Basement flooding can be a serious problem. In addition to the obvious mess, inconvenience, and general chaos it can add to the household, there are other negative effects as well:
- Chronically wet houses are linked to an increase in respiratory problems.
- Restoration of a finished basement may cost thousands of dollars.
- Insurance rates or deductibles may rise to compensate for repeated basement flooding claims.
- Property value may depreciate because the basement is prone to frequent flooding.
Why Do Basements Flood?
Aside from a natural disaster, flooding is most likely to occur during periods of heavy rainfall, or when snow is melting rapidly during a spring thaw. In these cases, your basement can be wet because of:
- Leaks in your home’s basement walls
- Poor lot drainage
- Failure of the weeping tiles (foundation drains)
- Over-saturation of the soil, which causes rising ground water
- Overflowing gutters, leaking or plugged downspouts
- Basement flooding may also occur because of:
- A blocked connection between your home and the main sewer in the street
- Back-ups of wastewater in the sewer system or a combination of wastewater and rainwater from the sanitary or combined sewer system
- Failure of a sump pump used to pump weeping tile water
How to Avoid Basement Flooding
Your property drains through an interconnected system that must function properly from beginning to end to prevent flooding. You usually can best diagnose a flood problem by working your way down from the gutters and downspouts to the lot and foundation drainage, and then to the plumbing systemâ€”both inside your home and beyond its connection to the municipal sewer system.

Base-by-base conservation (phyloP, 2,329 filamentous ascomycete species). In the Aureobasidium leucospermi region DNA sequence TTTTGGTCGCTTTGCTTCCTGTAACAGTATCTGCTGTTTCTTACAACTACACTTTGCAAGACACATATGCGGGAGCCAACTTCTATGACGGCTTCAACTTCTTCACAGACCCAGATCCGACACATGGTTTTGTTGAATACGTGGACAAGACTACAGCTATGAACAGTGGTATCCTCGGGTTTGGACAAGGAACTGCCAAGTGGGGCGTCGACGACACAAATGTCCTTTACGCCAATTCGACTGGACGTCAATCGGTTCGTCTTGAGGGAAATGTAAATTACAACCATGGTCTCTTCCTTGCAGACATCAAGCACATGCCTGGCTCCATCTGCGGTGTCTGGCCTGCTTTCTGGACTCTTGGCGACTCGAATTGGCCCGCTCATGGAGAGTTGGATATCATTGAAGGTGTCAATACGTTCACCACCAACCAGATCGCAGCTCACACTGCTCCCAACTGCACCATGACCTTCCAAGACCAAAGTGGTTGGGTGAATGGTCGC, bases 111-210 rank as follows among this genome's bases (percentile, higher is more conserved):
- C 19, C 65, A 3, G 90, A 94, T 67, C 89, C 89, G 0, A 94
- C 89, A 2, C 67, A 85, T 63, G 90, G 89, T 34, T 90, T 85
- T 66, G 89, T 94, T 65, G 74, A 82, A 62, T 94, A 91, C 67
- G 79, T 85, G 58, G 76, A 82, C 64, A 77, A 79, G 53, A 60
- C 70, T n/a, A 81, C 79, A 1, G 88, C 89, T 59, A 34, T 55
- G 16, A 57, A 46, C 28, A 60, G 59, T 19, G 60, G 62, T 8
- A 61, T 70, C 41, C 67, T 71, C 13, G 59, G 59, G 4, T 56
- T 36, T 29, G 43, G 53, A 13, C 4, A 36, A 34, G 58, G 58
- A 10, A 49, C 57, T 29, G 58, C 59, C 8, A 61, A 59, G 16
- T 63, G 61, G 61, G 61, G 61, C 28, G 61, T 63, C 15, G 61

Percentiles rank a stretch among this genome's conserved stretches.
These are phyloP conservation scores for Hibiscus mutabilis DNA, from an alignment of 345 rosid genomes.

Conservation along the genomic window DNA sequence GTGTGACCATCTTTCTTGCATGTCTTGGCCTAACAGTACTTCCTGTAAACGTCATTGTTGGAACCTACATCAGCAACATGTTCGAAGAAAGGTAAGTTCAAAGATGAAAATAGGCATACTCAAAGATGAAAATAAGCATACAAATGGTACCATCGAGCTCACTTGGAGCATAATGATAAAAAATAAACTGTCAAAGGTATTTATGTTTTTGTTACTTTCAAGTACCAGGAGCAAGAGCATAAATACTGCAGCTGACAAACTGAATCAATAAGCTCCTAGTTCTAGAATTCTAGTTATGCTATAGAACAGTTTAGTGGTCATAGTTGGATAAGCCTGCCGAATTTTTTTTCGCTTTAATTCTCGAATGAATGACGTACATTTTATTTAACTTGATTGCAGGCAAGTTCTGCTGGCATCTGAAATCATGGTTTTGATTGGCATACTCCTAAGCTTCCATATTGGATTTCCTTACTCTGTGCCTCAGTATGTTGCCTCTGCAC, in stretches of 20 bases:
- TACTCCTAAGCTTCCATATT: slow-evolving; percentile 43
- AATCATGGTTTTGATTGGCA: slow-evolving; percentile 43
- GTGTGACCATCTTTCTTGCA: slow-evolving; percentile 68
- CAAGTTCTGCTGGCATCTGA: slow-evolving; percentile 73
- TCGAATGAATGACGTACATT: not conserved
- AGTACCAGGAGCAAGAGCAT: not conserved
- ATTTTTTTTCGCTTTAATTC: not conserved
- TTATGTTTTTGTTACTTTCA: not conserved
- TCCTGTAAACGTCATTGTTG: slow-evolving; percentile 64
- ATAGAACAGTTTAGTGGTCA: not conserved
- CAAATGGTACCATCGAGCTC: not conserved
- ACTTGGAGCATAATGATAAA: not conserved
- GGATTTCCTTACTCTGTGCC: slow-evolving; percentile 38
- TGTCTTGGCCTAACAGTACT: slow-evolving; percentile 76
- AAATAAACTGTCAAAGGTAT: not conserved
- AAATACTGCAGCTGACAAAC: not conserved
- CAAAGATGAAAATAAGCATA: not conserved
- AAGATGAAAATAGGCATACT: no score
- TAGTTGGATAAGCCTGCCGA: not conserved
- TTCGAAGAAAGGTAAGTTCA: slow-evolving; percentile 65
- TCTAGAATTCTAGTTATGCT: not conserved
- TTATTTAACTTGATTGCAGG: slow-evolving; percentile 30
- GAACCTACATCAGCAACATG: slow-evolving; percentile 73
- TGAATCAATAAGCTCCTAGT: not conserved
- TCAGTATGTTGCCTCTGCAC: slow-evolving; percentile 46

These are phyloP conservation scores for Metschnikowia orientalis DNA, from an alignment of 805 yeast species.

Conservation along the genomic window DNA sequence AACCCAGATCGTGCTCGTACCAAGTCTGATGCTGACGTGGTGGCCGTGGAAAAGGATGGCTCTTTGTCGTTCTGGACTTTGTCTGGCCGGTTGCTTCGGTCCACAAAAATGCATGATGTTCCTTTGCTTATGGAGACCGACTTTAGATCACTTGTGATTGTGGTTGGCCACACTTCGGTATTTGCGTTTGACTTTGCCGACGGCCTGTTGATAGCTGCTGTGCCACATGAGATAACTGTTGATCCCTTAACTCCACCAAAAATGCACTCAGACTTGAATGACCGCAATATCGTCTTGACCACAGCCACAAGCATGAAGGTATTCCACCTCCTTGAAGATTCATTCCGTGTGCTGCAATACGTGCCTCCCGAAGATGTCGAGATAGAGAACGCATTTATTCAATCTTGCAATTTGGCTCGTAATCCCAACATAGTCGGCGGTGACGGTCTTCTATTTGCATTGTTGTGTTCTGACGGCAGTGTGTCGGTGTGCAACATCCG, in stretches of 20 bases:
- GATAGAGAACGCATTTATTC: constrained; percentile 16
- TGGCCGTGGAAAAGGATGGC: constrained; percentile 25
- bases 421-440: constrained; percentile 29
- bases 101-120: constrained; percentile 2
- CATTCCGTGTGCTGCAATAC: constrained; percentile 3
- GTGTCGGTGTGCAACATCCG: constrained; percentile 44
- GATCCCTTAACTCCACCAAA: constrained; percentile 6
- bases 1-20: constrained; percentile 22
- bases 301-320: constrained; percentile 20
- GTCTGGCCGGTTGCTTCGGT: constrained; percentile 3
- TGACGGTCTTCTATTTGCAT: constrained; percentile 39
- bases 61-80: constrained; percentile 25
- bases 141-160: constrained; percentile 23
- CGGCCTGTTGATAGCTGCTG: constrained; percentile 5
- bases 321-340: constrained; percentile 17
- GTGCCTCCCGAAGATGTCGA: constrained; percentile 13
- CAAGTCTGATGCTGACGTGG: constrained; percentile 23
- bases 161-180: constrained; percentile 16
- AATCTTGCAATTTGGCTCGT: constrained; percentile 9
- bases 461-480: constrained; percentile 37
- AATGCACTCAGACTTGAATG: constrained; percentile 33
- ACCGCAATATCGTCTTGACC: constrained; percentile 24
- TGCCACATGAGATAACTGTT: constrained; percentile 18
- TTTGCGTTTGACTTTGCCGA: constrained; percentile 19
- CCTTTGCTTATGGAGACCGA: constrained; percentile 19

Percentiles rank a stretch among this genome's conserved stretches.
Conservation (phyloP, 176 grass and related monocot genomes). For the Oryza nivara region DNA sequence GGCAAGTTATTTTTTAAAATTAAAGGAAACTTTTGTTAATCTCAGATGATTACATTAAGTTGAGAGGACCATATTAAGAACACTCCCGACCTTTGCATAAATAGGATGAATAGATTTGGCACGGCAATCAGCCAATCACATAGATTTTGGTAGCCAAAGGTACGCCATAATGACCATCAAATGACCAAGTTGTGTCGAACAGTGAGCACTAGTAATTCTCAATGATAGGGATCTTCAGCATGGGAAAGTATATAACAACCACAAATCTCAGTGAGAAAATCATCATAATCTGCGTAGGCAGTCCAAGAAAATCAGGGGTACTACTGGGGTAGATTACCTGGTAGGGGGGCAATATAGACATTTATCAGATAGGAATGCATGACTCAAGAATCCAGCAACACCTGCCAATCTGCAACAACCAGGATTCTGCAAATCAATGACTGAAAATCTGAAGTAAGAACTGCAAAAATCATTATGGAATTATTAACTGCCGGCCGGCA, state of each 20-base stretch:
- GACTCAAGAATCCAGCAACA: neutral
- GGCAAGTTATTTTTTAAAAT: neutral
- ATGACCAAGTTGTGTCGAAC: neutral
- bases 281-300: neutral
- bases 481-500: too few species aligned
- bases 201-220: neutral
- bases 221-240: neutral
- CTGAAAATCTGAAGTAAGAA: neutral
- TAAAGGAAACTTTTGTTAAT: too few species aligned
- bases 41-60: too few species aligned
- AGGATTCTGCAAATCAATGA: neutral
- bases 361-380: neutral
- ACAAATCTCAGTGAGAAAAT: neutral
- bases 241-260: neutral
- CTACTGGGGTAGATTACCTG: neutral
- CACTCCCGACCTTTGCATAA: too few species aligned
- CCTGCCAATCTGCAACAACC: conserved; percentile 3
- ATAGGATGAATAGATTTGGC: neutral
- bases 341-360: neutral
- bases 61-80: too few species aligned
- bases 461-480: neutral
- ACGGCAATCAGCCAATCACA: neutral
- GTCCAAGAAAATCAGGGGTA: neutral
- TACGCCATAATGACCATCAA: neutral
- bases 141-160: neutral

Gutters and Downspouts
Water pours off the gutters and into downspouts. Your home’s downspouts must be disconnected from drain tiles and directed over land away from your home so that water doesn’t pool next to the basement walls or basement windows. Make sure downspouts extend at least 6 ft. from your basement wall, so that the water does not drain back toward the house, and are not directed toward your neighbor’s property.
If your downspouts are connected to your home’s sewer system or weeping tile, disconnect them.
Clean debris from gutters regularly. If they overflow even when clean, replace them with larger size gutters and downspouts.
If the land around your home slopes toward the foundation, rainwater heads right for the weeping tile around the basement and can overload your foundation drainage system. Land tends to settle over time, causing the earth to slope inward toward the foundation. If your lot slopes inward, you’ll want to fill in and grade the lot so that, for at least 6 ft. out from around the foundation, the land slopes away from your house and water drains away from the basement walls. Also, examine sidewalks, patios, decks, and driveways. These can settle over time and cause water to drain back towards your basement walls.
Be sure that any drainage improvements you make do not cause water to flow onto your neighbor’s property.